Via a reader tip comes the below article in LIFE magazine that was published on July 24, 1950 which discusses why the US was losing the Korean War. To kind of set the stage for the article it is important to remember that in July 1950 the US military was in full retreat after suffering major battlefield losses to the North Korean military. In fact at the time of the LIFE article the often discussed events at a bridge in No Gun Ri were happening due to the battlefield chaos that was caused by the US military retreat. So what was going on in Korea was quite shocking to the US public at the time because the war in Korea was sold as a “police action” that would be over quickly that suddenly turned into thousands of under-equipped American soldiers being killed on the battlefield. So the American public was of course demanding answers on why the US military was performing so poorly and that is what the LIFE magazine article was attempting to explain.
WHY ARE WE TAKING A BEATING?
On the Korean front retreating American soldiers, bitter at their own blameless failure and the brutal execution of their comrades, were asking some savage questions, “Why don’t you tell them how useless it is?” said Lieut. Edward Jones of Columbus, GA. ”Why don’t they send over something we can really fight a war with?”
On the home front the questions were much the same. The best way to answer them was to begin with the words of another lieutenant: “I hope that guy Johnson is satisfied. I hope all those politicians are happy with the way they saved money on the Army.”
But in the 12 months before the war began the US budgeted $14.4 billion for defense. Was that saving money?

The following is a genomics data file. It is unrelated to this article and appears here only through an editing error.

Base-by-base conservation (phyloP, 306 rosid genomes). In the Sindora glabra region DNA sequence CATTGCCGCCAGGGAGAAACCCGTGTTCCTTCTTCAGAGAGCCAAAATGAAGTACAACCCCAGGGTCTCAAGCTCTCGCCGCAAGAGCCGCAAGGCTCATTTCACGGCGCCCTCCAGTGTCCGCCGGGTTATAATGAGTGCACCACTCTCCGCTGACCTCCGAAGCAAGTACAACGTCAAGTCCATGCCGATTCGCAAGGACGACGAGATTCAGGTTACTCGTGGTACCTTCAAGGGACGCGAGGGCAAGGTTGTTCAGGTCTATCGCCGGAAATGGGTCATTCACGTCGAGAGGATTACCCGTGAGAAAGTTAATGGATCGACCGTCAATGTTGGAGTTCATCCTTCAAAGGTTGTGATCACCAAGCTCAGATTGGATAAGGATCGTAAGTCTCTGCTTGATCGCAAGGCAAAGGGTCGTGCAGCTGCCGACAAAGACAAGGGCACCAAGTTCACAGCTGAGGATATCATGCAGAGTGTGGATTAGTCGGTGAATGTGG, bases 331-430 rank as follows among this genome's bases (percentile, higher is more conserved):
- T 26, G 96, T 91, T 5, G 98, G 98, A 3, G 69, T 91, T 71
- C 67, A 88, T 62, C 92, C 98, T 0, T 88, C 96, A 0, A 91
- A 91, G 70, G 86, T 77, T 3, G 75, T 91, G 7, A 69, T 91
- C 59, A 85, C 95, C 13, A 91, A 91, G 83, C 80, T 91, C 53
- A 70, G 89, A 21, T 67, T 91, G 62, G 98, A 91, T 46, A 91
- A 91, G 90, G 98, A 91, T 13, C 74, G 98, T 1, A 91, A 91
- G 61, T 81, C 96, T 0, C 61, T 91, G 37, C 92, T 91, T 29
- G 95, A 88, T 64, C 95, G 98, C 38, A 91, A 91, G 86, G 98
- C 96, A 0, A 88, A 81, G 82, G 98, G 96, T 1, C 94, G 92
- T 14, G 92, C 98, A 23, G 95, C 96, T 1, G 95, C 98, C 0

Most of that $14.4 billion paid housekeeping expenses, leaving an ineffective percentage for combat strength.
Should we have spent more?
Yes. In 1948 the late Secretary of Defense James Forrestal and the Joint Chiefs of Staff worked out a minimum budget of $18 billion that would have provided 18 divisions, 70 air groups and 420 combat ships – enough to have given the North Koreans the resistance they deserve.
Why didn’t we spend the extra $4 billion?
Because Harry S. Truman is a politician. During the 1948 campaign he promised the people some expensive things – continued high farm price supports, increased social security – and in order to pay off his campaign promises he took the money from the military budget. He gambled that we would not need Forrestal’s combat forces and lost the gamble.
If it was Truman’s fault, what did the lieutenant mean when he said he hoped that guy Johnson was satisfied?
He meant that Defense Secretary Louis Johnson, claiming “we’re in grand shape,” cut the armed forces money even more. For example the lowered budget called for 12 aircraft carriers. Johnson made it seven. And Johnson cut the Marine Corps, traditionally the readiest fighting force the US has, as if he meant to do away with the Corps entirely.
What’s wrong with the equipment?